(Again, the bold emphasis is mine.)

Do scientists who lie about insignificant things lose their taste for gathering real data, or do they get a taste for putting one over on other scientists? Either way, it seems clear that, in a field that is all about figuring out how things really work, telling lies is a Very Bad Thing. At this point, I’d imagine, citing a paper on which Van Parijs is an author would add about nothing, in terms of evidential support, to anyone else’s serious scientific work — this despite the fact that fact that Van Parijs’s postdoctoral advisor, David Baltimore, told the Globe that “he knows from work that his lab has done following up on Van Parijs’s research that a lot of what he did is, in fact, verifiable.” (That “knowledge” rests on the assumption, of course, that members of the lab are doing legitimate experiments and analyses of these … because surely Van Parijs was the only one who would ever dare to do otherwise.)

By the way, C.K. Gunsalus is the authority to consult on scientific integrity (and lack thereof) in university research settings. Despite some quite reasonable worries people have expressed (like YoungFemaleScientist in this excellent post) about folks accused of scientific misconduct being ruined forever even if the charges turn out to be baseless, Gunsalus has argued that more frequently the lack of real penalties allow the cheats to stay in the system and cheat again. There’s a fairly high recidivism rate on cheating in science, according to Gunsalus; it’s hardly ever the case that someone is caught for misconduct without having a history of similar deeds. (And that seems to be how the Van Parijs case is shaping up.) And what’s the message to the rest of the scientific community if someone is caught fabricating and falsifying data, but is only given a slap on the wrist because it didn’t effect the conclusions (or maybe it did, but other labs have “validated” the results)? The message is that lying isn’t really a big deal.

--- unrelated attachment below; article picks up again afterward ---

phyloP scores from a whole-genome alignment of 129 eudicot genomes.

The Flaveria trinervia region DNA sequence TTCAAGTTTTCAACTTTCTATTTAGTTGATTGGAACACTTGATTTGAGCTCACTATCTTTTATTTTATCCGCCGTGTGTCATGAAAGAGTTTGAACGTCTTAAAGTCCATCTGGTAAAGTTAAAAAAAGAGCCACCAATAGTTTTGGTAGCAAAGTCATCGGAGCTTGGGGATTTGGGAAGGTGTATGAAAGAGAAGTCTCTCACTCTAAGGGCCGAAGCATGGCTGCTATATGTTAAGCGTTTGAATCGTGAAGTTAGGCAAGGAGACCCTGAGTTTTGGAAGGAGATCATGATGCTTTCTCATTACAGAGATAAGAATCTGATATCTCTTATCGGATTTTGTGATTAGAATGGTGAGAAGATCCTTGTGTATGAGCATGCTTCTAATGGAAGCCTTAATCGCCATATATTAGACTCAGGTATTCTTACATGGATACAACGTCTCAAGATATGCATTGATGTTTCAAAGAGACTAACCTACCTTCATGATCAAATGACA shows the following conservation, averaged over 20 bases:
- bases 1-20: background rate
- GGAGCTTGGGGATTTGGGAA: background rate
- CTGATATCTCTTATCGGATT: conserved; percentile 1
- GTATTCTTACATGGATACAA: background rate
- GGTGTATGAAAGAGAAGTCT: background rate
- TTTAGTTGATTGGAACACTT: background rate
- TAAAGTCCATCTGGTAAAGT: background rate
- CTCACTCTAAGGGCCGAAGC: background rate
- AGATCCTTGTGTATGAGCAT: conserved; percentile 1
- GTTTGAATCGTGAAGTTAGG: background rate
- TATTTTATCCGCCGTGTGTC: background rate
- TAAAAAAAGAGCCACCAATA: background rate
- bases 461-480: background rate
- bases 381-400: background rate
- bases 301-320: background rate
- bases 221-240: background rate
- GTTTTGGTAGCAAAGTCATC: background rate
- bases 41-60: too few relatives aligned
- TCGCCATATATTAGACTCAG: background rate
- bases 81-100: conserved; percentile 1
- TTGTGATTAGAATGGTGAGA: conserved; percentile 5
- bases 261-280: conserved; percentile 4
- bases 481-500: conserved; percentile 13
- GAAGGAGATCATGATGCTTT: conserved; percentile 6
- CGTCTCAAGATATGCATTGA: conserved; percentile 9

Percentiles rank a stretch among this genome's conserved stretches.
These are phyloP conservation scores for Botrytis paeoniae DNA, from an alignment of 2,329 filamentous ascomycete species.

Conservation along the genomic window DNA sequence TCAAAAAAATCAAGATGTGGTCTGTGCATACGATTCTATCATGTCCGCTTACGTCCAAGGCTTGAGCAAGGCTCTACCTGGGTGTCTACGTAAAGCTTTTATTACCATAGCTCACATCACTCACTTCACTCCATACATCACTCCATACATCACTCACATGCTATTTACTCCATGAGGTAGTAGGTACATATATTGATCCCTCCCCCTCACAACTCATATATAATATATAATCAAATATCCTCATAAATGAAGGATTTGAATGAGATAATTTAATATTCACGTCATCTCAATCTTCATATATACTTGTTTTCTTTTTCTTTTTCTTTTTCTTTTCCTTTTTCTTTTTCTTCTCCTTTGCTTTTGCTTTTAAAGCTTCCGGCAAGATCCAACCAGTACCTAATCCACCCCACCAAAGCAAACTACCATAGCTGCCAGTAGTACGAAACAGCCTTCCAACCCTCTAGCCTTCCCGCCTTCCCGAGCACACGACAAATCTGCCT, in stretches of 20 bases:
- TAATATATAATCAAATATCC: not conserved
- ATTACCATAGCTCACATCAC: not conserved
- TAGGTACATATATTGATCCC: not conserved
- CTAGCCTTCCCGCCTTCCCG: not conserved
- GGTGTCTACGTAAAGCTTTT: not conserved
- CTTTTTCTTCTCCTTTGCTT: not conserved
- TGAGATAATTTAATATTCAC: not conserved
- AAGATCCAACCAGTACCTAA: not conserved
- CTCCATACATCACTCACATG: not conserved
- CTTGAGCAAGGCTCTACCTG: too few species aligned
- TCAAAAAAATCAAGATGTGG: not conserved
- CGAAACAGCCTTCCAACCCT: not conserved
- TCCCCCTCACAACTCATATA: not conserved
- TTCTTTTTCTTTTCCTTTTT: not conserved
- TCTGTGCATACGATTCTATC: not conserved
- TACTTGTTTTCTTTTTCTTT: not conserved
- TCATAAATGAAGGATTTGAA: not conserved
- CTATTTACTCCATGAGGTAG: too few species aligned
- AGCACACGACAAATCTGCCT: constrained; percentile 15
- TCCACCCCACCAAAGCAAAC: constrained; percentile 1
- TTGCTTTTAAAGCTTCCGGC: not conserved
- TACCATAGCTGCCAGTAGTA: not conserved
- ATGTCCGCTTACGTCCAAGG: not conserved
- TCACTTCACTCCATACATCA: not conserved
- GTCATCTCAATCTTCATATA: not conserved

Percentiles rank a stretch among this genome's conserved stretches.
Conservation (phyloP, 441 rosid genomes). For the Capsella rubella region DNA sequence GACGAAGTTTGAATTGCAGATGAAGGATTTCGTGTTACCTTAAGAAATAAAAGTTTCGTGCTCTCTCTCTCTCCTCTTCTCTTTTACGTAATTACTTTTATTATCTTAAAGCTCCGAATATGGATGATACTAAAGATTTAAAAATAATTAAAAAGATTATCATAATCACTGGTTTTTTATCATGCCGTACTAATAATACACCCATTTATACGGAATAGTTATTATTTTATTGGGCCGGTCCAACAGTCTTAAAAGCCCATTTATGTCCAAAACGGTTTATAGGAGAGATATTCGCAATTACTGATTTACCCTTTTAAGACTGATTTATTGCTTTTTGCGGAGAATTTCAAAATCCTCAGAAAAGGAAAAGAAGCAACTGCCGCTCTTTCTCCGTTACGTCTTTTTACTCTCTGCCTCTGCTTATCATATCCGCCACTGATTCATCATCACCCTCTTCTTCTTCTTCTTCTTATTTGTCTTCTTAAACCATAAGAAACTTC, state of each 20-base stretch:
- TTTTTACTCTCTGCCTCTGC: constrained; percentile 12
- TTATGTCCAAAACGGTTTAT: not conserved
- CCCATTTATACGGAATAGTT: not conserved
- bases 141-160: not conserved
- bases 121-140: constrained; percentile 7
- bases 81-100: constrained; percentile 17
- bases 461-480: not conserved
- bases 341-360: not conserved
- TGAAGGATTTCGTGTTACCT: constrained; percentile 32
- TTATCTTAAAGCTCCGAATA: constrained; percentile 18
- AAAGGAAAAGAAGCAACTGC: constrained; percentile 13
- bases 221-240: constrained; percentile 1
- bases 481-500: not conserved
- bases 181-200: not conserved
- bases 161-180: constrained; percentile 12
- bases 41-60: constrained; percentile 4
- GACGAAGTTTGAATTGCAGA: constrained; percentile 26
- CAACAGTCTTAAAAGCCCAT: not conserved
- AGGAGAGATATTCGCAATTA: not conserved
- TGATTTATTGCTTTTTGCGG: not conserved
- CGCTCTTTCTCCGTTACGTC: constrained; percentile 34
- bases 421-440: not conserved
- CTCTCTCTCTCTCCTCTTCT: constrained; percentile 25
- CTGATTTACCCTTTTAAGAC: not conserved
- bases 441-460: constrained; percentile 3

Do you see now why some of us get worked up about dishonesty that seems insignificant in the grand scheme of things?

Gunsalus has a downloadable offprint that bundles two of her best articles: “How to Blow the Whistle and Still Have a Career Afterwards” and “Preventing the Need for Whistleblowing: Practical Advice for University Administrators.” Both are beautifully written and full of practical advice. If you’re a scientist or a science student (or a university administrator), you need to read them!

Comments

  1. #1 Rob Knop
    October 31, 2006

    Humans and human minds are complicated systems, and I would hypothesize that the vast majority of the “small” cheating that starts out isn’t rational at all. The small things that make you wonder, “what would they gain?” The question probably doesn’t have a rational answer.

    Yeah, I’m sure that some scientific dishonesty is done in a cynical and planned manner calculated to further one’s career. But I suspect that more of it creeps up on one like an alcoholism habit, a gambling addiction, an eating disorder, or a compusive video voyeur disorder.

    I have no conclusions or policy suggestions to take away from all of this, it’s just something I suspect is at least sometimes, perhaps often, true.

    -Rob

  2. #2 coturnix
    October 31, 2006

    And here I worry if my data are 100% proof and OK, and if I have done enough samples, and if my conclusions can really be drawn from my data…

    I guess some people are just pathological liars. Perhaps lazy? But I do not understand how can one be a scientist without a “science fever” of working endless days and nights in order to finally get to see the data one day at 3am….

  3. #3 Bill
    October 31, 2006

    Given that storage costs are getting to be a non-issue, why is it not yet de rigueur to supplement all research articles with a link to the raw data?

    That won’t stop people making up data — but it’s more work to, say, measure out dilutions from your positive control so as to generate a scint counter printout or Western that looks the way you want it to, than it is to just invent numbers and claim you got them from the printout or blot.

    Open data would also do away with other niggling problems, such as “representative data are shown” translating to “the only one that worked is shown”.

  4. #4 periphrasis
    October 31, 2006